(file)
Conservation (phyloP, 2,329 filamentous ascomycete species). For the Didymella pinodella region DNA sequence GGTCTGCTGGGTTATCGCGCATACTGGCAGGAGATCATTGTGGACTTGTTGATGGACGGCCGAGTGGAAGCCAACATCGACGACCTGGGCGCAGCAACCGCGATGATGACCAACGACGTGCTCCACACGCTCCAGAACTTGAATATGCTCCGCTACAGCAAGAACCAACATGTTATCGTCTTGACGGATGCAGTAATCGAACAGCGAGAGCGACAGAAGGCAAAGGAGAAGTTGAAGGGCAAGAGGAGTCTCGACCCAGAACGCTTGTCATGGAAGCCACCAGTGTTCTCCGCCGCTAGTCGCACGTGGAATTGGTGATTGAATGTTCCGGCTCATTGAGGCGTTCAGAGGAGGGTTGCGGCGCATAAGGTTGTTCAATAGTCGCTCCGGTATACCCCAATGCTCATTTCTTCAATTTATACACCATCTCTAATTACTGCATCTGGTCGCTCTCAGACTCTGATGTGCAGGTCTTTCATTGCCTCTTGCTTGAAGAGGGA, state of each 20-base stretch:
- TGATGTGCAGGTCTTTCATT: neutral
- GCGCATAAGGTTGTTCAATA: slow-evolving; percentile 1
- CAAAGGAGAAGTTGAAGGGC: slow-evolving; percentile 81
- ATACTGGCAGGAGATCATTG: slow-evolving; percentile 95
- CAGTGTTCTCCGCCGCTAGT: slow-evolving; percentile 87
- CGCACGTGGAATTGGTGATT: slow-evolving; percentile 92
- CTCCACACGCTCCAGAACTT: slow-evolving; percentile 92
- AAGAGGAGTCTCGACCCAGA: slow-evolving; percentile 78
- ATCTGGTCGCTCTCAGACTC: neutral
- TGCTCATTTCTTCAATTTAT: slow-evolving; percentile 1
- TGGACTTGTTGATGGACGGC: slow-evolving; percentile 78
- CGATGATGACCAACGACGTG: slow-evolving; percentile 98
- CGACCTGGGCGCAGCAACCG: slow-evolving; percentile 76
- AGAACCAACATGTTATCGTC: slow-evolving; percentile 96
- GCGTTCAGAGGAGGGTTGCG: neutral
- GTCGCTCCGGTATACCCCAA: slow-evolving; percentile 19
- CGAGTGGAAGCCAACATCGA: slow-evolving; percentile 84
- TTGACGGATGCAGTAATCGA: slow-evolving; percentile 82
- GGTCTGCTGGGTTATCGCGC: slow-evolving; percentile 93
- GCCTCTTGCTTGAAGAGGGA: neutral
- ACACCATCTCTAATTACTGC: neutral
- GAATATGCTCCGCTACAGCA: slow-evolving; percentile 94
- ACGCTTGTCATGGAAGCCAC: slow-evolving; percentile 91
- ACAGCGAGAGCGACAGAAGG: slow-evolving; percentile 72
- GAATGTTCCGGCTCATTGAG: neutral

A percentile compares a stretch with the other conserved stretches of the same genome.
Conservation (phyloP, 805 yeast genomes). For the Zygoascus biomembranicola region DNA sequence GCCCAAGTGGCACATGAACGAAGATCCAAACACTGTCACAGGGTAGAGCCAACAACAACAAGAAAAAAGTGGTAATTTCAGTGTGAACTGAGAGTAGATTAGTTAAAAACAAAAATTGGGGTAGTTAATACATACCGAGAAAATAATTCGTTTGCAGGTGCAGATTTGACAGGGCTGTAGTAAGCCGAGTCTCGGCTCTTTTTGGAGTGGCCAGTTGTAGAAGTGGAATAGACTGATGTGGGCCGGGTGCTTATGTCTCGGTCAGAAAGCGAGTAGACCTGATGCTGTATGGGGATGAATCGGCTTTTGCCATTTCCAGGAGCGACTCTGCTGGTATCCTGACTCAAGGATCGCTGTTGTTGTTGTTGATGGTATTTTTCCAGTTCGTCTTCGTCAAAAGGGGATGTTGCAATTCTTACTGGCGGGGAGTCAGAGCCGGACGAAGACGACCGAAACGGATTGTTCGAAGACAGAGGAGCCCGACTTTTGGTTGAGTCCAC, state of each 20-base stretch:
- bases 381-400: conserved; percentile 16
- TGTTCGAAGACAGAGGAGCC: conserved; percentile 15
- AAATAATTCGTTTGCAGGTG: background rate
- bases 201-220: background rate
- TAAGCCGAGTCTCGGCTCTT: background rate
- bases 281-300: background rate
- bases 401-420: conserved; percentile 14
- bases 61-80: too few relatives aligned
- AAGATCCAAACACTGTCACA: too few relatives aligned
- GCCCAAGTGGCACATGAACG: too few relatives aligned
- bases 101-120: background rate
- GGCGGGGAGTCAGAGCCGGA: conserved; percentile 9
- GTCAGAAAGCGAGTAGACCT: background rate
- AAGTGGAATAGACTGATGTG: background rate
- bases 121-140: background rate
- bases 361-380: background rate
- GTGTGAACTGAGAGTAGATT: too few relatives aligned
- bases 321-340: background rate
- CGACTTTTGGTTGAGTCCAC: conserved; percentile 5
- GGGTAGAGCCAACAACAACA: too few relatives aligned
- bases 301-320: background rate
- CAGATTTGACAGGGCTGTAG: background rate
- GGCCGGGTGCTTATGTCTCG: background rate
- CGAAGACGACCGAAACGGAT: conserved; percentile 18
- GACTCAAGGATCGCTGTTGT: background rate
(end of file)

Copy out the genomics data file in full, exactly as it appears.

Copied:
Conservation (phyloP, 2,329 filamentous ascomycete species). For the Didymella pinodella region DNA sequence GGTCTGCTGGGTTATCGCGCATACTGGCAGGAGATCATTGTGGACTTGTTGATGGACGGCCGAGTGGAAGCCAACATCGACGACCTGGGCGCAGCAACCGCGATGATGACCAACGACGTGCTCCACACGCTCCAGAACTTGAATATGCTCCGCTACAGCAAGAACCAACATGTTATCGTCTTGACGGATGCAGTAATCGAACAGCGAGAGCGACAGAAGGCAAAGGAGAAGTTGAAGGGCAAGAGGAGTCTCGACCCAGAACGCTTGTCATGGAAGCCACCAGTGTTCTCCGCCGCTAGTCGCACGTGGAATTGGTGATTGAATGTTCCGGCTCATTGAGGCGTTCAGAGGAGGGTTGCGGCGCATAAGGTTGTTCAATAGTCGCTCCGGTATACCCCAATGCTCATTTCTTCAATTTATACACCATCTCTAATTACTGCATCTGGTCGCTCTCAGACTCTGATGTGCAGGTCTTTCATTGCCTCTTGCTTGAAGAGGGA, state of each 20-base stretch:
- TGATGTGCAGGTCTTTCATT: neutral
- GCGCATAAGGTTGTTCAATA: slow-evolving; percentile 1
- CAAAGGAGAAGTTGAAGGGC: slow-evolving; percentile 81
- ATACTGGCAGGAGATCATTG: slow-evolving; percentile 95
- CAGTGTTCTCCGCCGCTAGT: slow-evolving; percentile 87
- CGCACGTGGAATTGGTGATT: slow-evolving; percentile 92
- CTCCACACGCTCCAGAACTT: slow-evolving; percentile 92
- AAGAGGAGTCTCGACCCAGA: slow-evolving; percentile 78
- ATCTGGTCGCTCTCAGACTC: neutral
- TGCTCATTTCTTCAATTTAT: slow-evolving; percentile 1
- TGGACTTGTTGATGGACGGC: slow-evolving; percentile 78
- CGATGATGACCAACGACGTG: slow-evolving; percentile 98
- CGACCTGGGCGCAGCAACCG: slow-evolving; percentile 76
- AGAACCAACATGTTATCGTC: slow-evolving; percentile 96
- GCGTTCAGAGGAGGGTTGCG: neutral
- GTCGCTCCGGTATACCCCAA: slow-evolving; percentile 19
- CGAGTGGAAGCCAACATCGA: slow-evolving; percentile 84
- TTGACGGATGCAGTAATCGA: slow-evolving; percentile 82
- GGTCTGCTGGGTTATCGCGC: slow-evolving; percentile 93
- GCCTCTTGCTTGAAGAGGGA: neutral
- ACACCATCTCTAATTACTGC: neutral
- GAATATGCTCCGCTACAGCA: slow-evolving; percentile 94
- ACGCTTGTCATGGAAGCCAC: slow-evolving; percentile 91
- ACAGCGAGAGCGACAGAAGG: slow-evolving; percentile 72
- GAATGTTCCGGCTCATTGAG: neutral

A percentile compares a stretch with the other conserved stretches of the same genome.
Conservation (phyloP, 805 yeast genomes). For the Zygoascus biomembranicola region DNA sequence GCCCAAGTGGCACATGAACGAAGATCCAAACACTGTCACAGGGTAGAGCCAACAACAACAAGAAAAAAGTGGTAATTTCAGTGTGAACTGAGAGTAGATTAGTTAAAAACAAAAATTGGGGTAGTTAATACATACCGAGAAAATAATTCGTTTGCAGGTGCAGATTTGACAGGGCTGTAGTAAGCCGAGTCTCGGCTCTTTTTGGAGTGGCCAGTTGTAGAAGTGGAATAGACTGATGTGGGCCGGGTGCTTATGTCTCGGTCAGAAAGCGAGTAGACCTGATGCTGTATGGGGATGAATCGGCTTTTGCCATTTCCAGGAGCGACTCTGCTGGTATCCTGACTCAAGGATCGCTGTTGTTGTTGTTGATGGTATTTTTCCAGTTCGTCTTCGTCAAAAGGGGATGTTGCAATTCTTACTGGCGGGGAGTCAGAGCCGGACGAAGACGACCGAAACGGATTGTTCGAAGACAGAGGAGCCCGACTTTTGGTTGAGTCCAC, state of each 20-base stretch:
- bases 381-400: conserved; percentile 16
- TGTTCGAAGACAGAGGAGCC: conserved; percentile 15
- AAATAATTCGTTTGCAGGTG: background rate
- bases 201-220: background rate
- TAAGCCGAGTCTCGGCTCTT: background rate
- bases 281-300: background rate
- bases 401-420: conserved; percentile 14
- bases 61-80: too few relatives aligned
- AAGATCCAAACACTGTCACA: too few relatives aligned
- GCCCAAGTGGCACATGAACG: too few relatives aligned
- bases 101-120: background rate
- GGCGGGGAGTCAGAGCCGGA: conserved; percentile 9
- GTCAGAAAGCGAGTAGACCT: background rate
- AAGTGGAATAGACTGATGTG: background rate
- bases 121-140: background rate
- bases 361-380: background rate
- GTGTGAACTGAGAGTAGATT: too few relatives aligned
- bases 321-340: background rate
- CGACTTTTGGTTGAGTCCAC: conserved; percentile 5
- GGGTAGAGCCAACAACAACA: too few relatives aligned
- bases 301-320: background rate
- CAGATTTGACAGGGCTGTAG: background rate
- GGCCGGGTGCTTATGTCTCG: background rate
- CGAAGACGACCGAAACGGAT: conserved; percentile 18
- GACTCAAGGATCGCTGTTGT: background rate